Flexible Cables

Flexible Welding CableWelding cable is much more flexible than THHN electrical wire because they are used in completely different applications. However, standard welding cable is actually a less flexible option in the single conductor portable cord family. There is Class K and Class M stranding for welding cable which are “standard” and “extra flexible”. Class K stranding uses 30 AWG copper strands and Class M stranding uses, many more, 34 AWG copper strands to make a more flexible cable. Neither cable is a “continuous flexible cable” though. Click here to buy welding cable >>

Flexible Electronic Cables

Electronic cables are slightly different than the two types of cables mentioned above. Electronic cables are more commonly used indoors in machinery and equipment. These cables either send power to the equipment or they’re attached to the equipment sending power back and forth. A “flexible cable” can bend into place, circle around tight areas and remain still in the application. “Continuous flexible cables” will be moving back and forth while the machine is running.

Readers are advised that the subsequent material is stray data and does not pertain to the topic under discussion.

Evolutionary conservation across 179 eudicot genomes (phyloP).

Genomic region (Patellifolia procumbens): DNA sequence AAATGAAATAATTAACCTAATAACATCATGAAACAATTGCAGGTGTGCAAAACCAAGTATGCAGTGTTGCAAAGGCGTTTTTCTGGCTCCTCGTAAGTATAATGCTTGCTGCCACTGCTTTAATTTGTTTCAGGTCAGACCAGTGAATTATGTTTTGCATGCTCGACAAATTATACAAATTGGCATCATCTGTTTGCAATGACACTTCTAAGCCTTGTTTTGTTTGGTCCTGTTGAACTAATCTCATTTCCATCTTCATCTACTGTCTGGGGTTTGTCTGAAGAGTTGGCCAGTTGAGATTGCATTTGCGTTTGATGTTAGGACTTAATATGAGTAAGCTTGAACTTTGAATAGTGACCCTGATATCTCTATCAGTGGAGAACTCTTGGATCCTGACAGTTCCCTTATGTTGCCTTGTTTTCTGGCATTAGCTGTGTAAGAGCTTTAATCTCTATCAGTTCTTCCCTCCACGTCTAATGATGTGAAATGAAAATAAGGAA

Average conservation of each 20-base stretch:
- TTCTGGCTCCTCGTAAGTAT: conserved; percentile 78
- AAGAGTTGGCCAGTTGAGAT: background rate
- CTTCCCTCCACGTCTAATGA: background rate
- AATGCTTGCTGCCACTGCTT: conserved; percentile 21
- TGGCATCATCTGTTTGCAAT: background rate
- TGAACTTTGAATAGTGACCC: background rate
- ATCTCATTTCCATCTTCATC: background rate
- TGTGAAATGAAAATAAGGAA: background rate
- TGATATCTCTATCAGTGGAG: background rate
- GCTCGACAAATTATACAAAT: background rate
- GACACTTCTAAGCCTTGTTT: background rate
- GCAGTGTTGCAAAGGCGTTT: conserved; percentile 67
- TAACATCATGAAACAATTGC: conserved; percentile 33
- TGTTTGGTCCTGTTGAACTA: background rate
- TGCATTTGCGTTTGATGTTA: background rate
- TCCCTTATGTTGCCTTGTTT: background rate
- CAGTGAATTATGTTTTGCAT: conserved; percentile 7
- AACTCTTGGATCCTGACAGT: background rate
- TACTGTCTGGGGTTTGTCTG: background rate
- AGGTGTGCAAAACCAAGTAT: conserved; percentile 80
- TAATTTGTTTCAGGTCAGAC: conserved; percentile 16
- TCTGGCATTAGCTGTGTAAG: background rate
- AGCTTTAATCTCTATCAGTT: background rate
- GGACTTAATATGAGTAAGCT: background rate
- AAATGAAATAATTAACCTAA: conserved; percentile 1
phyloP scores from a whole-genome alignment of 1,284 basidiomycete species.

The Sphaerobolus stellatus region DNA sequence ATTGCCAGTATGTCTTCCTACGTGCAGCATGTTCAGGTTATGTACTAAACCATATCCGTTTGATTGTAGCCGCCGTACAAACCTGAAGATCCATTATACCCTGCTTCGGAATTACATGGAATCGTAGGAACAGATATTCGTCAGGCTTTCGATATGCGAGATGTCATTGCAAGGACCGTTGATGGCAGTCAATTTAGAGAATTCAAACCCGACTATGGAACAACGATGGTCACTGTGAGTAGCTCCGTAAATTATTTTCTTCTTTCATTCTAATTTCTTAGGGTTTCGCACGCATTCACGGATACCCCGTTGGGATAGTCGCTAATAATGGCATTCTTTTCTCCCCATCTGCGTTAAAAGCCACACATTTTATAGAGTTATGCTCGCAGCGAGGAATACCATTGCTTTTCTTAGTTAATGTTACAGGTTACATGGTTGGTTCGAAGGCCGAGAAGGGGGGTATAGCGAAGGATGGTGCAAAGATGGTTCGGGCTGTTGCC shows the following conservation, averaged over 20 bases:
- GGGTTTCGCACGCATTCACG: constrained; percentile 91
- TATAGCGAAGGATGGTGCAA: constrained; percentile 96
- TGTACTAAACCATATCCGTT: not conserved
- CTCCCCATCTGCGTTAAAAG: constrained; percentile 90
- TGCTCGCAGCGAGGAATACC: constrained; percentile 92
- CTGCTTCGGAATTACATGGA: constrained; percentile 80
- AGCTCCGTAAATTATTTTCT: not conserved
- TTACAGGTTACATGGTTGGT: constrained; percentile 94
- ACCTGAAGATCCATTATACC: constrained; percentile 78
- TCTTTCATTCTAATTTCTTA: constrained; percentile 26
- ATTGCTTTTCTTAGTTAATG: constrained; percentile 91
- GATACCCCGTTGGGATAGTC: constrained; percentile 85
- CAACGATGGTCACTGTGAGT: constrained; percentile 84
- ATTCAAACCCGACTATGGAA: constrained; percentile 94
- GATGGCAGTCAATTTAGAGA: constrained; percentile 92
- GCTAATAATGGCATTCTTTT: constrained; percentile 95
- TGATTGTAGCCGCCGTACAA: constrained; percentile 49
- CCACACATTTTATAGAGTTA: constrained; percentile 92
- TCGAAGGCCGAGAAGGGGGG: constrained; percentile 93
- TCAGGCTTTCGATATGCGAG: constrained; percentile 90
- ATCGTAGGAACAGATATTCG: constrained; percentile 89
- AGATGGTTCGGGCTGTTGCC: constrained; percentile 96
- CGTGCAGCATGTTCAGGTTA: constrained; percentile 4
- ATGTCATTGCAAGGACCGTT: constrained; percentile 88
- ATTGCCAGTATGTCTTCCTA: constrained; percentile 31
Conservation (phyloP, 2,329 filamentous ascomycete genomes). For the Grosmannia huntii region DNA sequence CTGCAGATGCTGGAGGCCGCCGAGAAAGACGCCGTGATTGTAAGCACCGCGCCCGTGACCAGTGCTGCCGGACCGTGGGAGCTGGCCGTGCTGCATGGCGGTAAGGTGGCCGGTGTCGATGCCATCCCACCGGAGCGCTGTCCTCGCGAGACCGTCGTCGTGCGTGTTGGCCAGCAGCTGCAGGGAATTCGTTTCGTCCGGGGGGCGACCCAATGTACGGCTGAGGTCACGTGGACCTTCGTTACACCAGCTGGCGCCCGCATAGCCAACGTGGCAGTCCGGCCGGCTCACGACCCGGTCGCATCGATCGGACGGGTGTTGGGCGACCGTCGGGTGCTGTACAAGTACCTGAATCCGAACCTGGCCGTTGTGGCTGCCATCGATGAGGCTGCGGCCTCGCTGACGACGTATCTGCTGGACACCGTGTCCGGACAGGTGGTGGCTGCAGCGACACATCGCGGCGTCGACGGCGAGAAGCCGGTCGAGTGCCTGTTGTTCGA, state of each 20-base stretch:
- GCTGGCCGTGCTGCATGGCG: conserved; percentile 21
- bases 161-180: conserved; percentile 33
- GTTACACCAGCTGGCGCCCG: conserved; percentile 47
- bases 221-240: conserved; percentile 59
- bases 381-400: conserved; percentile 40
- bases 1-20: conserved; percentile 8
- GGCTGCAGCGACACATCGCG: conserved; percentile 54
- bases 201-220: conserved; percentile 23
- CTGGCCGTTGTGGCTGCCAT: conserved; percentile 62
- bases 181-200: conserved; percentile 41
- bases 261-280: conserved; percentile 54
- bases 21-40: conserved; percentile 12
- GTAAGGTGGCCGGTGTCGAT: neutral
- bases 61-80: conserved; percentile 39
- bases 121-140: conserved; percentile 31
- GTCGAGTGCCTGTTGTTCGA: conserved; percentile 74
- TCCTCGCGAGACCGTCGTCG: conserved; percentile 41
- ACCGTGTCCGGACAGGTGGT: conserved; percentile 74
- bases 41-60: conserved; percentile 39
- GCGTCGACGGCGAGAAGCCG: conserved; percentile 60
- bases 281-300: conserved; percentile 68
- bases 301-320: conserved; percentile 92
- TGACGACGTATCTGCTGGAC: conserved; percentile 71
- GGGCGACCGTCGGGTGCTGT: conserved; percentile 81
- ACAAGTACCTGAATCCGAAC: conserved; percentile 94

Continuous Flexible Cables

Continuous Flexible CablesThe word “continuous” means that the cable, not only needs to be flexible, but also needs to be able to withstand the added damage of being twisted, bent and moved during the actual application. As the machine, or robot, is moving the cable will need to move as well. A typical electronic cable used in this application would be torn to shreds fairly quickly. These special continuous flexible cables are engineered to be able to move along with machine movements without having to be replaced in a year.


In terms of “bend ability” the amount of flexibility is determined by the size of copper strands used to manufacture the cable. As mentioned in the second paragraph, a welding cable with 34 AWG strands is more flexible than the welding cable with 30 AWG strands. A more dramatic difference to the naked eye would be the bend ability of a 20 AWG copper strand compared to an 8 AWG copper strand.

Obviously, the 20 AWG wire is easier to bend in your hand, so bundling multiple 20 AWG wires together to form the diameter of an 8 AWG wire would prove to be more flexible than the solid strand of 8 AWG. Remember, just because it’s more flexible doesn’t mean that it can be bent and twisted during the application. It simply means it can bend around corners better and easier than the less flexible option.

Written by: Chris Bell